False Claims Act Qui Tam (Whistleblower) Representation

The Challenge of Blowing the Whistle on Fraud

In a very early case addressing the False Claims Act, one judge wrote that the Act:

[i]s intended to protect the treasury against the hungry and unscrupulous host that encompasses it on every side, and should be construed accordingly. It was passed upon the theory, based on experience as old as modern civilization, that one of the least expensive and most effective means of preventing frauds on the treasury is to make the perpetrators of them liable to actions by private persons acting, if you please, under the strong stimulus of personal ill will or the hope of gain. Prosecutions conducted by such means compare with the ordinary methods as the enterprising privateer does to the slow-going public vessel.

Over 120 years later, those words still ring true.

The role of whistleblower (or “relator”) in a qui tam case is not an easy one, however. Most whistleblowers endure months or years of isolation before they are compelled to act and bring a case. Once they file their case on behalf of the government, they typically must wait for many months or even several years for the government to investigate the claims, and an even longer period before the defendant is finally brought to justice.

Congress understood the difficulties facing whistleblowers, and so the False Claims Act offers a reward: between 15% and 30% of any recovery for the government (which can include three times the damages the government suffered from the fraud, plus a penalty of up to $11,000 per false claim submitted).

The Critical Role of Judgment

For whistleblowers, the good judgment of his or her attorney is critical to a successful outcome. But judgment in the unique context of a False Claims Act case can only be obtained through long experience in handling a wide variety of False Claims Act cases.

For eleven years, Ben Vernia investigated, intervened and litigated whistleblower cases for the U.S. Department of Justice. From 1994 to 2002, Ben was a Trial Attorney in the Fraud Section of the Civil Division, which handles every major qui tam case. As a Trial Attorney, he led investigations in dozens of qui tam suits. Most of these matters involved parallel criminal and civil proceedings; all were complex cases requiring the rapid assessment of both a difficult factual terrain and the key legal obligations imposed by regulations or government contracts.

In eight years of private practice after his government service, Ben has worked on cutting-edge, bet-the-company investigations and settlements, representing both whistleblowers and defendants in False Claims Act cases. He brings to clients a first-hand knowledge of the federal investigative process, and experience on dozens of criminal, civil and parallel cases.

Broad Knowledge

Ben Vernia has worked on False Claims Act cases whose combined valued exceeds $2.5 billion - from small, $100,000 cases to the largest fraud recovery in U.S. history. In addition, he has conducted extensive investigations in a large number of additional matters. Ben has worked on matters involving the following federal agencies:

  • The Department of Health and Human Services
  • The Department of Defense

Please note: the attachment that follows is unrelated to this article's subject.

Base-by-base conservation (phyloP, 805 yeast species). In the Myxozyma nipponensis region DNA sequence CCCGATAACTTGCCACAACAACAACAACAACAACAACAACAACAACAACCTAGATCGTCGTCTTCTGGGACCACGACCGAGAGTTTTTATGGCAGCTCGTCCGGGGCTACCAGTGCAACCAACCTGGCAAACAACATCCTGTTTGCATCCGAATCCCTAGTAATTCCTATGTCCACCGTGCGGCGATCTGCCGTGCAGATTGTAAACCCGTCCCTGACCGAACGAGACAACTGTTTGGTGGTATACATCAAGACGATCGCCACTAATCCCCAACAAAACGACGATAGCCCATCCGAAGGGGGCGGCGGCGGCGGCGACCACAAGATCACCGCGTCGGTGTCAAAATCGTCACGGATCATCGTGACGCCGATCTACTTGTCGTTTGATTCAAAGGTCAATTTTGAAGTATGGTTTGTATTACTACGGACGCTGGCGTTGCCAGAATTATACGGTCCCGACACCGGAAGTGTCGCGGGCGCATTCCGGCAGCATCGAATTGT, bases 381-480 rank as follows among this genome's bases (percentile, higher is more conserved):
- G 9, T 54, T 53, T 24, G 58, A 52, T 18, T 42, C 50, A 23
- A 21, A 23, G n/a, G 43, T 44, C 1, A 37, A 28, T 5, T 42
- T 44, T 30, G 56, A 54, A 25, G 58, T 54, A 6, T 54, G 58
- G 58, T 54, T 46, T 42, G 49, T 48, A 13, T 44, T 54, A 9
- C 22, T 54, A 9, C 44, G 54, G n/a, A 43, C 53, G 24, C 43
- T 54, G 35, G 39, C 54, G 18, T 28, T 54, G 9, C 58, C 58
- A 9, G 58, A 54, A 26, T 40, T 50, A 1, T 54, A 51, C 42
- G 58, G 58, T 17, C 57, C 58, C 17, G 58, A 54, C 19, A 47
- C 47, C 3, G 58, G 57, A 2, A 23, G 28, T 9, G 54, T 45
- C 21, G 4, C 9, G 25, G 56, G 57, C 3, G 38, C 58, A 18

• The Department of State
  • The Department of Education
  • The Department of Housing and Urban Development
  • The Department of Transportation
  • The Department of Energy
  • NASA
  • The Government Accountability Office
  • The Export-Import Bank

He worked closely with these agencies’ Inspector General agents, as well as the Federal Bureau of Investigation, the Department of Health and Human Services, and every branch of the Armed Forces.

The depth and breadth of Ben’s False Claims Act experience has given him unparalleled insight into how False Claims Act whistleblower cases work – and why many fail. He understands what motivates government attorneys and agents, judges, and even defense counsel and executives who must decide whether to settle or fight a False Claims Act case.

Get Started Today

If you have knowledge of fraud or false statements in connection with a government program, you should have your case evaluated by an experienced False Claims Act attorney today. Time is not on your side: a strict statute of limitations (as short as six years) governs False Claims Act cases, and a “first-to-file” rule rewards only the first whistleblower to file a claim on behalf of the government.

Being a whistleblower will not be an easy journey. Every journey begins with a first step, however. For a whistleblower, that first step is telling what you know to an experienced False Claims Act lawyer.

Noteworthy Representations

  • An insurance company whistleblower in a groundbreaking Medicare Part D case against the country's largest long-term care pharmacy.
  • Government employee whistleblowers in a qui tam suit against an attorney and former Administrative Law Judge.
  • The owners of a government security services firm against the previous owners, for violating the False Claims Act by continuing to exercise control over the company after they had been debarred from government contracting after pleading guilty to fraud.

Speeches and Publications

  • "Whistleblowers face tough legal hurdles, but US Supreme Court may offer relief, says False Claims Act expert," Association of Certified Financial Crimes Specialists (podcast)
  • www.falseclaimscounsel.com – A legal blog covering the False Claims Act and related statutes (2009-present)
  • "False Claims Act Update," Covington & Burling LLP Podcasts (2008)
  • "Negotiating Corporate Integrity Agreements in Case Settlements," Symposium on Health Care Fraud Investigations, American Conference Institute, Washington, DC (3/31/2008)